Every now and then it’s necessary to actually look into a SSL stream between client and NetScaler to inspect what’s actually happening. I struggled with this topic quite a bit, and documentation (eg. From Citrix) is not always complete. I will not pretend this document covers all, but I had some good successes decrypting traces with the following procedure. If you have any additions please let me know, and I will be happy to add them to this post.
I replaced my internal CA and needed to replace all certificates, including the machine certs on my server core machines. I had to replace the domain controller certs, and some machine certs.
At the moment I’m playing around with Norskale. The environment manager solution Citrix has purchased. It’s free in the platinum edition, and really cool. Ofcourse it immediately took me an evening stumbling upon something nobody wrote about. So there we go:
Recently I partnered up with UniTrends to get deeper knowledge of their backup solution. They were so nice to lend me a license so I can play around in my demo lab. Now a demo lab usually isn’t the best hardware around, and so ain’t mine. I immediately ran into an error trying to import my vCenter server. Something about both ESX hosts sharing the same UUID.
Today I was building a new PVS image which gave a blue screen every time I booted it from an empty vDisk in Private Image mode.
I wanted to capture a new build. When I disabled the device in PVS it booted just fine from the local hard disk. The blue screen reported an error on the CVhdMp.sys .
Now I know there are a lot of reasons why PVS can blue screen, and you should definitely inspect them if this doesn’t solve your issue. In our case it was just plain and simple annoying Symantec Endpoint Protection (SEP) which needed to be de-installed. After deinstallation I could boot just fine, build my image and installed SEP again in a new version.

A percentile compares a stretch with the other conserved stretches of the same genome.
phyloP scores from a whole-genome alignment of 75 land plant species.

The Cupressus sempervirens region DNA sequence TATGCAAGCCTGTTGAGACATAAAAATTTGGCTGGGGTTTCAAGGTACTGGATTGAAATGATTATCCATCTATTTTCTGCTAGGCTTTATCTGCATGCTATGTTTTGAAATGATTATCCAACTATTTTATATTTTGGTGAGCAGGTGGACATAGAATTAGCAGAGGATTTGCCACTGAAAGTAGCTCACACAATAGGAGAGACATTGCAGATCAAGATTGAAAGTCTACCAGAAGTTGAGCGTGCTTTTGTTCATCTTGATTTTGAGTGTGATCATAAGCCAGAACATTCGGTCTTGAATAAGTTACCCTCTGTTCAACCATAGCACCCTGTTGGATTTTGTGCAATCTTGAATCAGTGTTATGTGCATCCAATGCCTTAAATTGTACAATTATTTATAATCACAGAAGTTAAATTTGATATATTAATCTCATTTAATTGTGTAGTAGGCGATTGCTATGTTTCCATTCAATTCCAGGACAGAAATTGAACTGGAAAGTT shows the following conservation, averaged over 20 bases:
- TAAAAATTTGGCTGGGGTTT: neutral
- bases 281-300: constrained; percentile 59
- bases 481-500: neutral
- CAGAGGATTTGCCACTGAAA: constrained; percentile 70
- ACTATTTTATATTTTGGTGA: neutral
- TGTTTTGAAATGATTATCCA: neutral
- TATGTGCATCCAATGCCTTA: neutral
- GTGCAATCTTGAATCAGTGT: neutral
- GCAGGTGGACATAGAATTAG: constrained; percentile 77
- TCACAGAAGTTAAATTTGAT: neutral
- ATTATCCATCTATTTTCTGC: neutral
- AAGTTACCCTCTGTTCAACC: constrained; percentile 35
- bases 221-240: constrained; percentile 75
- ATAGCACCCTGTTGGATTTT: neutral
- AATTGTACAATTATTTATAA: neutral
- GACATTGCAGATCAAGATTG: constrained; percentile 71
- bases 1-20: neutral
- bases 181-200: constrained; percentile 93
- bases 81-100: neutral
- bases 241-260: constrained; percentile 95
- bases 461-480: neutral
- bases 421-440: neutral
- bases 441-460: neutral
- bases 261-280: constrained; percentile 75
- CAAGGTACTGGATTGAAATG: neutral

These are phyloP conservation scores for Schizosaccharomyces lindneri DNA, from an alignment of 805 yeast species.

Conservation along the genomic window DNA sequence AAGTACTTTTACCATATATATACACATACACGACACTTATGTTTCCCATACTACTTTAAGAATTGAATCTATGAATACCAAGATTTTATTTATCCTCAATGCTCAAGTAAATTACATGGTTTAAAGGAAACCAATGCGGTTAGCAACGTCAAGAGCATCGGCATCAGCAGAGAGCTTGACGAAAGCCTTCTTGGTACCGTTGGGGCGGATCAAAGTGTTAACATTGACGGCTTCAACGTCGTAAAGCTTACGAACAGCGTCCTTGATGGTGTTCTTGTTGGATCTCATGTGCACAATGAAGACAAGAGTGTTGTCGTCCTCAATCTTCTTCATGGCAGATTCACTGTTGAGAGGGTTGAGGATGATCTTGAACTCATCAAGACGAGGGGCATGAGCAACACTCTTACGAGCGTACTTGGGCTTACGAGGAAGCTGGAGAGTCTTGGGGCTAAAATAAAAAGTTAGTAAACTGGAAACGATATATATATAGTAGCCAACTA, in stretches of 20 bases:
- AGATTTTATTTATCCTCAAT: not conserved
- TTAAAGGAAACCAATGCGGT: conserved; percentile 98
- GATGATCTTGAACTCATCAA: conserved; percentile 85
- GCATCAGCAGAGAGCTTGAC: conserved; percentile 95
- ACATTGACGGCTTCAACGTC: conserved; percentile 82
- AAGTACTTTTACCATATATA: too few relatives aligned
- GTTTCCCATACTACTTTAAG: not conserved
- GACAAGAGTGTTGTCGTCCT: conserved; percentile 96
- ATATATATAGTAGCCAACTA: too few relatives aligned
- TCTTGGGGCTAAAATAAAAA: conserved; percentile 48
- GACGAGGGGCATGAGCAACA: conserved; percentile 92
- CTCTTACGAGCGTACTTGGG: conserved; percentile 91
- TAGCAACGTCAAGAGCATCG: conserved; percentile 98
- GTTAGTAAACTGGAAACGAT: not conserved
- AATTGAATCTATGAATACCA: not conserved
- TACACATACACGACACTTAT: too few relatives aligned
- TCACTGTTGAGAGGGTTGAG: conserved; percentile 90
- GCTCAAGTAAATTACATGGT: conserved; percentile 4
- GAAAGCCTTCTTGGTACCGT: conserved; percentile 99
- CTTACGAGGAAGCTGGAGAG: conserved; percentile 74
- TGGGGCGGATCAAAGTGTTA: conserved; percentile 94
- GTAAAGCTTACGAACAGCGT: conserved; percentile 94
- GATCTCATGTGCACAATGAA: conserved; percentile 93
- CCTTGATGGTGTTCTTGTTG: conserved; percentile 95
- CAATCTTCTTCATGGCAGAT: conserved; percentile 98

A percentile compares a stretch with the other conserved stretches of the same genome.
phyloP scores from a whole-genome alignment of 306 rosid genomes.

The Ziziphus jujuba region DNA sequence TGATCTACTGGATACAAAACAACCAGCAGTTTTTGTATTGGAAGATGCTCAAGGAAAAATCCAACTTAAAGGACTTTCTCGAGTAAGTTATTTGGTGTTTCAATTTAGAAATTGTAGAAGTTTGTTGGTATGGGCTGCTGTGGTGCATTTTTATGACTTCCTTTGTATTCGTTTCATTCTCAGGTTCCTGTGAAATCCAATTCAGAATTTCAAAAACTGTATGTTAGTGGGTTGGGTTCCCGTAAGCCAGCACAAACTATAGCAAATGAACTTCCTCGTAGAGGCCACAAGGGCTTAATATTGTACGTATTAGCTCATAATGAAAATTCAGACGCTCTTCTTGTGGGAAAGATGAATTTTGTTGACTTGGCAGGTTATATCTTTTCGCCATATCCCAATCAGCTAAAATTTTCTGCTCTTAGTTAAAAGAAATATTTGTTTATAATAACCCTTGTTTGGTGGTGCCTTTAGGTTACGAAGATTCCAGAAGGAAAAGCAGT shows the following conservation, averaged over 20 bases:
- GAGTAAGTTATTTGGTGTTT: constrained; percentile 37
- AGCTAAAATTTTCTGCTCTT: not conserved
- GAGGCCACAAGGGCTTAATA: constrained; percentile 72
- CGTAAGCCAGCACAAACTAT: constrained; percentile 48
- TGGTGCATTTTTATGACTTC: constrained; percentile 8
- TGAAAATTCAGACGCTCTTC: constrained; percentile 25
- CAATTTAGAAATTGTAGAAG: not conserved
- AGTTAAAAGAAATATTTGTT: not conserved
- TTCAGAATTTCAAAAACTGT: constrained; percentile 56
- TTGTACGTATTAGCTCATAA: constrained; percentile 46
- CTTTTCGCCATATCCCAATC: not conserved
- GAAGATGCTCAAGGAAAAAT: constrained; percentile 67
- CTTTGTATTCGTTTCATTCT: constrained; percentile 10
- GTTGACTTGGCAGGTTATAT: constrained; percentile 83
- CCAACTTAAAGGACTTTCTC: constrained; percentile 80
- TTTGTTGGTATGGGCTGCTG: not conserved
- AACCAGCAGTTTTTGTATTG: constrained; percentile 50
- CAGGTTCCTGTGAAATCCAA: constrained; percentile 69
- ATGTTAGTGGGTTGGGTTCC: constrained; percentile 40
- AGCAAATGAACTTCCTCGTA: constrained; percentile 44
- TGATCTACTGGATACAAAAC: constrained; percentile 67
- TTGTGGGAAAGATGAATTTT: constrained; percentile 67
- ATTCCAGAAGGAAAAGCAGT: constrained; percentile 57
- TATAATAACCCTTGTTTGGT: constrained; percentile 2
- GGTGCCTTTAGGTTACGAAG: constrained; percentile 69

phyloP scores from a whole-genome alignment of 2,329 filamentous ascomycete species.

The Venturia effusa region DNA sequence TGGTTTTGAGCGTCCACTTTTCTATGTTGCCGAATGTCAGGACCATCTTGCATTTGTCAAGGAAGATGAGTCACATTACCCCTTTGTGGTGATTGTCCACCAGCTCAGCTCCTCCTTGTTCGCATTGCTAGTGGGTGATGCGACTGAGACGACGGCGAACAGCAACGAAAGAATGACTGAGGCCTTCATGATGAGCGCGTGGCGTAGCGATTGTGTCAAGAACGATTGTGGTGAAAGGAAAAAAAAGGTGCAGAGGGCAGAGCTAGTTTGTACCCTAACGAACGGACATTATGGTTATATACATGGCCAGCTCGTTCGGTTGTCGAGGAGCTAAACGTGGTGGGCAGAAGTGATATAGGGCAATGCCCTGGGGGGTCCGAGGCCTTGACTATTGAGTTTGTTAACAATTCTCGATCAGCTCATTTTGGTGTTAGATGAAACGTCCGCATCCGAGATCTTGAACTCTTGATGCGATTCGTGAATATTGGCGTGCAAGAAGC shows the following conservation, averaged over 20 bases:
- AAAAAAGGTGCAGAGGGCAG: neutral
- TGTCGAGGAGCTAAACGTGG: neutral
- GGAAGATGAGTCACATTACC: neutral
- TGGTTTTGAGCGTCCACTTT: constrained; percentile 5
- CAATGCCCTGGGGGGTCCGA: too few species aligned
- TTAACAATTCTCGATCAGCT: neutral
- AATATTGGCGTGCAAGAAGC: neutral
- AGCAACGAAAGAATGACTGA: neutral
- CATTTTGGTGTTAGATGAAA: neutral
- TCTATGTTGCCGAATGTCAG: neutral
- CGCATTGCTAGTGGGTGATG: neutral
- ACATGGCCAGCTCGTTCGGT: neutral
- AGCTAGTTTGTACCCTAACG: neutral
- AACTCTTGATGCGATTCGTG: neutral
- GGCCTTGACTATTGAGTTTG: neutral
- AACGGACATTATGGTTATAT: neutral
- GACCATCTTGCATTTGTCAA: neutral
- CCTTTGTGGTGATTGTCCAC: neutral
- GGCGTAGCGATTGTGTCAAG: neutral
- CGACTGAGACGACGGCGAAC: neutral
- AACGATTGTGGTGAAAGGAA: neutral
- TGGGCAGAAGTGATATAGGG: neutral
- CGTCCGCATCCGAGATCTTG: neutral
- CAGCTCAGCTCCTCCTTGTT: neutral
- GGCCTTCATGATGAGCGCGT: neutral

Good luck imaging!
I had to create a SAN cert. If you google you will find a lot of articles telling you to modify your openssl.cfg . You can also do it with a command. I put some special characters in the command because they need to be escaped. You can see below how:
req -newkey rsa:2048 -keyout new_private.key -sha256 -subj "/C=NL/ST=Noord-Holland/L=\'s\-Hertogenbosch/O=Your Organization/OU=I\&CT/CN=common_name.nl/subjectAltName=DNS.1=alternate_name" -out new_certificate_request.csr
You can specify more alternate names by adding more entries:
So another management console installation problem today. This time SQL.
I encountered a SQL server with multiple instances that was using a lot of memory. Some of the instances were not limited in their memory usage. I found a nice SQL query to lookup how much memory the instances were actually using.
This article is mainly for my internal documentation (In case it ever happens again 🙂 ) I had some file system issues with my PFSense SG-8860 (which is a very cool firewall).
After a power outage it went in a reboot loop. I had to connect with the USB console cable and then I fixed it with the following commands:
/sbin/fsck -y /
Run it repeatedly until it no longer reports any errors, at least 3 times. Then reboot with: